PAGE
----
Are Shareholders Liable for Bounce Back Loans?

Since companies who took a Bounce Back Loan will have started repaying their loan back, many directors should be factoring repayments into forecasts. 

However, many shareholders may be worrying that if there isn’t enough funds to repay the loan, will they be held liable?

Do shareholders have to give a personal guarantee for a Bounce Back Loan?

With Bounce Back Loans (BBLs), there aren’t any personal guarantees to sign, meaning that there is no risk to personal assets if the business fails. 

There is no need for any personal guarantees by company directors, shareholders or other creditors. 

Who is liable for a Bounce Back Loan?

One of the main reasons BBLs were so popular is because there were no personal guarantees attached to them. 

They were 100% backed by the government, meaning if your business is unable to repay the loan in full, the lending bank will claim 100% of its loss through the Government. 

If the loan was used sensibly and for the economic benefit of the company, any liquidation would mean the end of debt. If your business, or a business you have shares in, is struggling with Bounce Back Loan repayments and insolvency is imminent, speak to our team for support today.

To find out more about BBLs and personal liability, read our dedicated blog. 

Can shareholders get dividends with a Bounce Back Loan?

While directors may think it is acceptable to pay dividends to their shareholders using a Bounce Back Loan, it actually violates the Companies Act 2006 – Bounce Back Loans cannot be used to pay dividends.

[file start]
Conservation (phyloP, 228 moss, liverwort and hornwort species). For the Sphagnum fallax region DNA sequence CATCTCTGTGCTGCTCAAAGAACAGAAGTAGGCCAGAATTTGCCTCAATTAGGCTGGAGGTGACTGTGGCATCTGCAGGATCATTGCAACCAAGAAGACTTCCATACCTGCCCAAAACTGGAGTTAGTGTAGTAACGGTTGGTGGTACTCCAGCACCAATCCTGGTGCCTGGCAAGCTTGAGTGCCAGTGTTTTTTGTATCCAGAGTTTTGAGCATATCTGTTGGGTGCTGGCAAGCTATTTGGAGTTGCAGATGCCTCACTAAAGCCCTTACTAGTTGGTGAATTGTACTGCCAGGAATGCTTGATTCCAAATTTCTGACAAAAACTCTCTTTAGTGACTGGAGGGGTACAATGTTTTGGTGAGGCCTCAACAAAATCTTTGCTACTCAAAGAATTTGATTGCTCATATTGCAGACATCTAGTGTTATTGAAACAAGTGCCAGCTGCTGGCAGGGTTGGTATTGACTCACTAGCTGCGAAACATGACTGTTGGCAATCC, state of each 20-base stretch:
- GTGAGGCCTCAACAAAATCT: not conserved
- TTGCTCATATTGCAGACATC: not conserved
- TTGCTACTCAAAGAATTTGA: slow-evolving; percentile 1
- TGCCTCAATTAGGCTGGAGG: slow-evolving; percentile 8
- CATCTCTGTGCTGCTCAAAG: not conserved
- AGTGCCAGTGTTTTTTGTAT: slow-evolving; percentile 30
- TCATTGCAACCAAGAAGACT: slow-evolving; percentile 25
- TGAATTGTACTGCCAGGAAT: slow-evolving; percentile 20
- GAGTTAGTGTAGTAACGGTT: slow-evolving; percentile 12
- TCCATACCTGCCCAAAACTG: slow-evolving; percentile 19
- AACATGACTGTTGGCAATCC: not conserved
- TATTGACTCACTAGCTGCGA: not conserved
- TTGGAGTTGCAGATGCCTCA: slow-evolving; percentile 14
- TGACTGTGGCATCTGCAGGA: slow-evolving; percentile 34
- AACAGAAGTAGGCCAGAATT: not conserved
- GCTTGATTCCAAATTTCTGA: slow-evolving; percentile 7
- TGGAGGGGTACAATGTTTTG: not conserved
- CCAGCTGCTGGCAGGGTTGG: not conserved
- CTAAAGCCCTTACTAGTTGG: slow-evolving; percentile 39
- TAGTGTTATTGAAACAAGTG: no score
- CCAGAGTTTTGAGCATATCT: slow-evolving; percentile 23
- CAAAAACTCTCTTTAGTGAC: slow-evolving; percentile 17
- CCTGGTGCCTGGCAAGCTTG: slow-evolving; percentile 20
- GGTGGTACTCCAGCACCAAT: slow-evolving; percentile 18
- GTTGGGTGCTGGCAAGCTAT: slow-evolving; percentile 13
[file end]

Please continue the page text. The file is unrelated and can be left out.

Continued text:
If you do violate the Companies Act 2006, you could be subject to facing several consequences including:

  • A tax charge may be levied
  • Subject to an investigation
  • Being reported to the National Crime Agency

Read our blog on using a Bounce Back Loan to pay dividends to find out more.

Do shareholders have to repay a Bounce Back Loan?

A Bounce Back Loan is a loan to the company, not you as an individual, even if you are a shareholder. If the company goes into Liquidation or Administration, the loan will be written off and the company will cease to exist. This means you will not be held responsible for repaying the loan. 

The only circumstance when you could be held liable for repaying a Bounce Back Loan is if you and the director of the company didn’t use the loan for the economic benefit of the company, and instead used it for personal purposes. 

Although shareholders are typically ‘separate legal personalities’ to the company, the corporate veil can be pierced in certain circumstances, resulting in liability.